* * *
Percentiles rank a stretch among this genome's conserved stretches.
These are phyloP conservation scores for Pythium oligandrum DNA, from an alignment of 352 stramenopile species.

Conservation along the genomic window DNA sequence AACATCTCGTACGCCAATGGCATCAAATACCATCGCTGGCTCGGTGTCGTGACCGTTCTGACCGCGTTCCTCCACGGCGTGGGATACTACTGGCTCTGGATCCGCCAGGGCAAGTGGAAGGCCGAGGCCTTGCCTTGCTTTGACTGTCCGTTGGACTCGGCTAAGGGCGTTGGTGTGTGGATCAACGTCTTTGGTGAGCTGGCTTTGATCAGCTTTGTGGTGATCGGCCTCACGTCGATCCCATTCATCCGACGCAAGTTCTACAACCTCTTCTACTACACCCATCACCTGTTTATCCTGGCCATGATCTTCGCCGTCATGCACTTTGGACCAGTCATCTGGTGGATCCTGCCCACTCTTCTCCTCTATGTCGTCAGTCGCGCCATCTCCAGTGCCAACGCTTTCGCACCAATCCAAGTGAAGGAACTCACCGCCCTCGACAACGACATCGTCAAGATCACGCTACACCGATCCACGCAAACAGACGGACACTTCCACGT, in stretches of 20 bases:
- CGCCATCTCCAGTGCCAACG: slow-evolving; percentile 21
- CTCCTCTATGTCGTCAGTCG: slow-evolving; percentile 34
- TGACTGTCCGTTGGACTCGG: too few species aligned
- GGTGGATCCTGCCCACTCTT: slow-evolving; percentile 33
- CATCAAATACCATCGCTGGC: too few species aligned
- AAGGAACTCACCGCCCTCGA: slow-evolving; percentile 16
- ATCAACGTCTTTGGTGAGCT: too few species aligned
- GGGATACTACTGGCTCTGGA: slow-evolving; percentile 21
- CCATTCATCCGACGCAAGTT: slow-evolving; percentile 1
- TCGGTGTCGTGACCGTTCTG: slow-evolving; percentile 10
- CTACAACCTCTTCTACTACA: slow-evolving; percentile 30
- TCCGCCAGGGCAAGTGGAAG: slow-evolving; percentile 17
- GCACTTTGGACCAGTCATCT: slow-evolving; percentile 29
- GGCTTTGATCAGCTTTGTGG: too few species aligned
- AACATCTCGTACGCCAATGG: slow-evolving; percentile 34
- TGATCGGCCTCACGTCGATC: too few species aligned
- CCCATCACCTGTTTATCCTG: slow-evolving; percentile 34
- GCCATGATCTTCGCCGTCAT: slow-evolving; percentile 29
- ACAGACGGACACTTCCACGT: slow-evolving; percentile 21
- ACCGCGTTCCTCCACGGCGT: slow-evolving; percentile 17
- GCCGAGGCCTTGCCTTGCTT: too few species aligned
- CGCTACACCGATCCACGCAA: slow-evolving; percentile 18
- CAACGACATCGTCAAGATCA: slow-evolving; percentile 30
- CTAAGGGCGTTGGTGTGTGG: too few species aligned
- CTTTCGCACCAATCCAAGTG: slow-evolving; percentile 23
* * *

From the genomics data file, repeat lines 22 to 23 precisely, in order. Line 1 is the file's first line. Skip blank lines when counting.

- ACAGACGGACACTTCCACGT: slow-evolving; percentile 21
- ACCGCGTTCCTCCACGGCGT: slow-evolving; percentile 17